Skip to main content

Recent Posts

I recently acquired a hand-held stereo linear PCM recorder for the purpose of recording different pipe organs. The recorder allows bit depths of 16 or 24 and sample rates of 44100, 48000 or 96000.

Having watched the primer videos at I know that there is no obvious advantage in distributing files with greater bit depth or sample rate than 16/44100 for playback. I am also aware that on a portable device the effective bit depth of the recording will not come close to 24 bit. Storage space on the device is not an issue for me with the availability of cheap, high-capacity SD cards.

My question is which combination of sample rate and bit depth settings are likely get the most out of what I assume is relatively common ADC hardware? For reference, the recorder is a TASCAM DR-05, which is a $100 device.

I've been using portable digital recorders with some pretense of quality for about 10 years. Or, should I say that about 10 years ago I bought a first generation M-Audio Microtrack, and have used it for any numbe of live recording assignments, since then.

It turns out that the Microtrack does 24/96 which I have used on occasion for technical reasons. The Microtrack has about  98 dB dynamic range in 24/96. It comes close to the theoretical 93 or so dB limit of 16 bits.  So we're talking 5 dB of headroom difference, which is not a lot in practical use. In general, I record at 16/44 and never have felt like the recorder was holding back the quality of my work.  

The phantom power feature has gotten a lot of use. The issue of battery life needs to be considered. If I'm recording for more than a few minutes, I hook up an outboard battery pack just to be sure.

The most important technical parts of any live recording that you can control are the microphones you choose and how you position them. I have found that relatively inexpensive small diaphragm microphones get the job done very nicely.

The quality of the musicianship and the acoustics of the room you are recording in are issues that strongly affect listener pleasure, and that you generally can't do a thing about them.
As is probably obvious by now, it's gone forever. I do have a backup that the shitty service provider sent me, but have no intention of putting it up anywhere. Honestly, I don't really care that much. It was fun while it lasted, but after a decade (plus the previous iterations plus the Rancid Snakepit), it was about time for it to be euthanized anyway.

Regardless, if someone else wants to start up a new board, I'll be happy to participate. I have no desire to own it again though. Being responsible for that place wasn't exactly hard work, but it was still a pain in the ass. I'd been trying to hand it off to someone else or just kill the damn thing for the last 7 or 8 years.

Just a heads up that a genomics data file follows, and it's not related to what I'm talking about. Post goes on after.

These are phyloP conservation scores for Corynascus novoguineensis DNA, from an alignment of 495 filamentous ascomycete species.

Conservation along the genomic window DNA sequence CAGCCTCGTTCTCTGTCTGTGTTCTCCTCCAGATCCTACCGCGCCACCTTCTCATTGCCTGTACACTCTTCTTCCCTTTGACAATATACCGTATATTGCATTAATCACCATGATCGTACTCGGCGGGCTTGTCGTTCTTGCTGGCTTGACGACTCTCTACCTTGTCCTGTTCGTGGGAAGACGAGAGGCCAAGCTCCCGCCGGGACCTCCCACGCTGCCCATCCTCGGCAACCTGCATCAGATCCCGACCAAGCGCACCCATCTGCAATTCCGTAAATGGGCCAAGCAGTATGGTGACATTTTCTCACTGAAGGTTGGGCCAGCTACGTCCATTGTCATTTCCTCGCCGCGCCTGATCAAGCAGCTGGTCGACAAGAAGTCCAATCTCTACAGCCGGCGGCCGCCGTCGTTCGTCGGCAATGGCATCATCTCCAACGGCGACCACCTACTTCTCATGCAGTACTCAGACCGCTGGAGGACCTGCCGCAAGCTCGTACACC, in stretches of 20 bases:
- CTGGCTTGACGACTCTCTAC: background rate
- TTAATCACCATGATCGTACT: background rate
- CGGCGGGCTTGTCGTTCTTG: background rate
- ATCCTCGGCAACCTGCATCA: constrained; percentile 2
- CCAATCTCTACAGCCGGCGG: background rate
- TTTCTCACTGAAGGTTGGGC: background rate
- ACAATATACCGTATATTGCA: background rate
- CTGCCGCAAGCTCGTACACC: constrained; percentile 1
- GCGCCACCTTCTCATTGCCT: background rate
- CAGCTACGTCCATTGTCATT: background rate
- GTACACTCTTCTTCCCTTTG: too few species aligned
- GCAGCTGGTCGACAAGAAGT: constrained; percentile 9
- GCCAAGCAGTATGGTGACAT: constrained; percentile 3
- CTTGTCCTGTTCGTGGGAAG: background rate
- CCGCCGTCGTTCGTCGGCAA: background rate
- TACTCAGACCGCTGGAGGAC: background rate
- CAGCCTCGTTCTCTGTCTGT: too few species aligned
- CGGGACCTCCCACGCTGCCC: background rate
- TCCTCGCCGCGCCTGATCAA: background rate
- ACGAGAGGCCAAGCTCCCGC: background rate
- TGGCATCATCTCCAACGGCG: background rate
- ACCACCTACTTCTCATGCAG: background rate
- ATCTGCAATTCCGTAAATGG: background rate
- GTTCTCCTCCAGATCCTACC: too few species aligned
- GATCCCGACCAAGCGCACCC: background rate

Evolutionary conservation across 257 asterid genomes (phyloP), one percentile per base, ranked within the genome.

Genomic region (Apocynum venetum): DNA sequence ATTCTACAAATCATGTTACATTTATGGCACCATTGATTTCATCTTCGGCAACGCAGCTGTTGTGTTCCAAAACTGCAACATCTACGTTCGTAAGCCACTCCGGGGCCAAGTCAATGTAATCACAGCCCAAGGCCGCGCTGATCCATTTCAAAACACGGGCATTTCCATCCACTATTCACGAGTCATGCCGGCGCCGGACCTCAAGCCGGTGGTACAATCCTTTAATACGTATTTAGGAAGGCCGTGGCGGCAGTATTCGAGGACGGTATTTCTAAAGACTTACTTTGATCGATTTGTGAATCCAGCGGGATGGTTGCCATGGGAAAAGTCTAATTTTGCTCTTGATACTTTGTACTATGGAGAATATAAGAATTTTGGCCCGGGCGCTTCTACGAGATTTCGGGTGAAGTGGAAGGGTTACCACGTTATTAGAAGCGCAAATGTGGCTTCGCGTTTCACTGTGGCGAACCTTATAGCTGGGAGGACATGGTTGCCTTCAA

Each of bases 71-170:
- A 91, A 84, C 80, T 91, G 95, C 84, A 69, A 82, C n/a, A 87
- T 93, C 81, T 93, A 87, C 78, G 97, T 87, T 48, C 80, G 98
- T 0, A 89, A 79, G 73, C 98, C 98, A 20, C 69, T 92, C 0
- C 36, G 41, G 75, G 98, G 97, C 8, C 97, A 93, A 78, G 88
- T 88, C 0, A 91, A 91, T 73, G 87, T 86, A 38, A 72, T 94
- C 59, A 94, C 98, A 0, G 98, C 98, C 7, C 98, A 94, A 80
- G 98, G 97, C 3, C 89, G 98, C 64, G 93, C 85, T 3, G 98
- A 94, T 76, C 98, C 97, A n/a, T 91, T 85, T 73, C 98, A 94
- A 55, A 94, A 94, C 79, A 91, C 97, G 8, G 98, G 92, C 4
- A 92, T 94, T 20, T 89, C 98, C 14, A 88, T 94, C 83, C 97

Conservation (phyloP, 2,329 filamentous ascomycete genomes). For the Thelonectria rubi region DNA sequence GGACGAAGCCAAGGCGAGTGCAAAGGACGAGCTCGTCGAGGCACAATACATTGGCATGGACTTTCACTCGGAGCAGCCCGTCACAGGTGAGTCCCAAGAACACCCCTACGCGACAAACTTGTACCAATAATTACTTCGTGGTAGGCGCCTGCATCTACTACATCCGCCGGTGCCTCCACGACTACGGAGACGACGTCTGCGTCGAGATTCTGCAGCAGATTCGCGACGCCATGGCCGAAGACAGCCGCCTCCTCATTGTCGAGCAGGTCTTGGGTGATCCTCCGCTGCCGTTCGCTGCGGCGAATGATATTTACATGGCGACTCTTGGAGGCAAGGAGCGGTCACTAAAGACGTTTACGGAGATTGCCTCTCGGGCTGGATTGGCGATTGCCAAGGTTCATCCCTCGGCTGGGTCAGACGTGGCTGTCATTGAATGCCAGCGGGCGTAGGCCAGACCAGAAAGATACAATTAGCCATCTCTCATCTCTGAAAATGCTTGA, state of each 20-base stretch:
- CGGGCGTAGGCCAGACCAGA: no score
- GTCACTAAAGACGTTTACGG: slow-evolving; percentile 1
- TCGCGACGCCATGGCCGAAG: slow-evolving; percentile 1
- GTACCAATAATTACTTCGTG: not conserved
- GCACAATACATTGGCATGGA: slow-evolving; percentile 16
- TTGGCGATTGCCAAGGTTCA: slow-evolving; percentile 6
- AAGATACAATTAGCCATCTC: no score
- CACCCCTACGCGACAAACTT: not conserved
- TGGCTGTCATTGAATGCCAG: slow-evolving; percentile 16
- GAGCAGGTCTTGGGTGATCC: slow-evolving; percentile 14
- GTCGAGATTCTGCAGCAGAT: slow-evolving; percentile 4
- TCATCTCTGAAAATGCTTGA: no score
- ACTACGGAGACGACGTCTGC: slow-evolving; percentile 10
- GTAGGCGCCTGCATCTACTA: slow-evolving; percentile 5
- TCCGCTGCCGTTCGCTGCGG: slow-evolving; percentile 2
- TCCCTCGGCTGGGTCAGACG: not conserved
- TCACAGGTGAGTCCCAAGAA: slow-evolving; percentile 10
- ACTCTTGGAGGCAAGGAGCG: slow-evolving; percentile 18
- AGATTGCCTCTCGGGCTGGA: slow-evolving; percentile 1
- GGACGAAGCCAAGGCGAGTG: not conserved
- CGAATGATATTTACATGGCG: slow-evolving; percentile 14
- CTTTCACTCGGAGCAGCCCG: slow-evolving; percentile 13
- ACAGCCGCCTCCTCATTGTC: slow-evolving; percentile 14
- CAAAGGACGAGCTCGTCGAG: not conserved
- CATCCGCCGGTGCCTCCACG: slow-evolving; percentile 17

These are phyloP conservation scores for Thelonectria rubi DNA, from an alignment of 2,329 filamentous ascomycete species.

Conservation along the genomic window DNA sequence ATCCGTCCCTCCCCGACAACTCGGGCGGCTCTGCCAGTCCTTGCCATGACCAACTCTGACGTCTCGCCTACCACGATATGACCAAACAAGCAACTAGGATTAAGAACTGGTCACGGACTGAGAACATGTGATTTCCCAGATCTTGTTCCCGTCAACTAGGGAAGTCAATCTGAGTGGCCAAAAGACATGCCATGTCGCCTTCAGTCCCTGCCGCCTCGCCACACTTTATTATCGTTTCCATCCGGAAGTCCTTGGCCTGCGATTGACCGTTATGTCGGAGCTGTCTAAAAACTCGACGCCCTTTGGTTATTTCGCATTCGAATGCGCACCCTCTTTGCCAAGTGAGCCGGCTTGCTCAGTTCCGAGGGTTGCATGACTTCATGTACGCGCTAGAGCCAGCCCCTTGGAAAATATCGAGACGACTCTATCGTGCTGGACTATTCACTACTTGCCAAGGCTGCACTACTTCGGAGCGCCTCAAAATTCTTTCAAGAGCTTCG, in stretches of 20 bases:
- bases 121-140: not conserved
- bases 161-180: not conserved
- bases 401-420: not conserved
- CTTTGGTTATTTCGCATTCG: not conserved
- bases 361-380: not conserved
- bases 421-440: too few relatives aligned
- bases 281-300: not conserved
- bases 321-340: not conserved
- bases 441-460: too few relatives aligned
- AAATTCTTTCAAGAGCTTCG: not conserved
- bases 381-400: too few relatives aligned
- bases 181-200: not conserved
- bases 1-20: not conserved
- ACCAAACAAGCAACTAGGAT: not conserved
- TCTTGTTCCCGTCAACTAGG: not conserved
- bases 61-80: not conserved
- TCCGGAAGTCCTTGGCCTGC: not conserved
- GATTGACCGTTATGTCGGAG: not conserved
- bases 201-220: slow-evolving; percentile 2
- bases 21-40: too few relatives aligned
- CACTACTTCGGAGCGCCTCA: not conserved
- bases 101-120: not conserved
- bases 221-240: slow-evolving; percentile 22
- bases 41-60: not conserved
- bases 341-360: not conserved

General Audio / Re: Album Art Downloader XUI
Last post by enibra -
Sure, I can take a look, no problem, but as I said before it's unlikely to provide an answer.

Hi again. So, I decided to not bother you with that log cause it really looked unpromising and since you already said yourself that it won't probably help much, I just lived without AAD for a while.

But searching on google for squared images is absolutely not yielding the same results as AAD did! I miss that little piece of software! :)

Meanwhile, I also installed AAD on my laptop, which is also running x64 Win10. There, AAD is running fine...

I really want to figure out why it's not running on my desktop anymore though. Do you have any idea why the log file is not written at all to the temp folder, even when I start AAD with administrator rights?
What kind of microphone are you using? As far as I can see, the DR-05 claims to be able to handle input at 125 dB with its built-in mic, and if it is reasonably smart, it will align the 24-bit with sufficient headroom to capture anything the microphone can handle. (If then you clip in the digital domain, the signal was ruined already when it got that far.) But if you use an external microphone, then it is another story.

if you're making CDs (16/44.1) there's no reason for going higher than 44.1kHz.

That assumes that even portable recorders have good enough highpass filtering and do not start way below 22.05? Otherwise there is a theoretical - though I would suppose insignificant - improvement from downsampling later.
(Is that a battery-intensive operation? If so, could it be that a portable device has chosen a compromise solution?)
Vinyl / Re: >20kHz content found in vinyl?
Last post by Atmasphere -
Good- I've been doing something similar.

Now can you answer the question?
I think I am going to get an ATH-M40X (certified refurbished), for 80 bucks, and add some brainwavz earpads as an upgrade. Total 100 bucks.
Yes, that's important. I don't know what kind of unit the recorder uses (such as dB, % etc), how about three files:
[1] maximum
[2] one step above minimum
[3] default (if any)?

Also, if the device has some sort of auto gain function, disable it for this test.
Thanks everyone for the replies.

Can you use the internal mic to record 10-20 seconds of silence (e.g. put the recorder in a drawer) in 24-bit 96k WAV and attach the file here?
What input level should I use for this test to be useful? Should I max the input level?
Vinyl / Re: WSJ asks Why Vinyls Boom Is Over
Last post by ajinfla -
So the data from 1983 is what we need.
Can you use the internal mic to record 10-20 seconds of silence (e.g. put the recorder in a drawer) in 24-bit 96k WAV and attach the file here?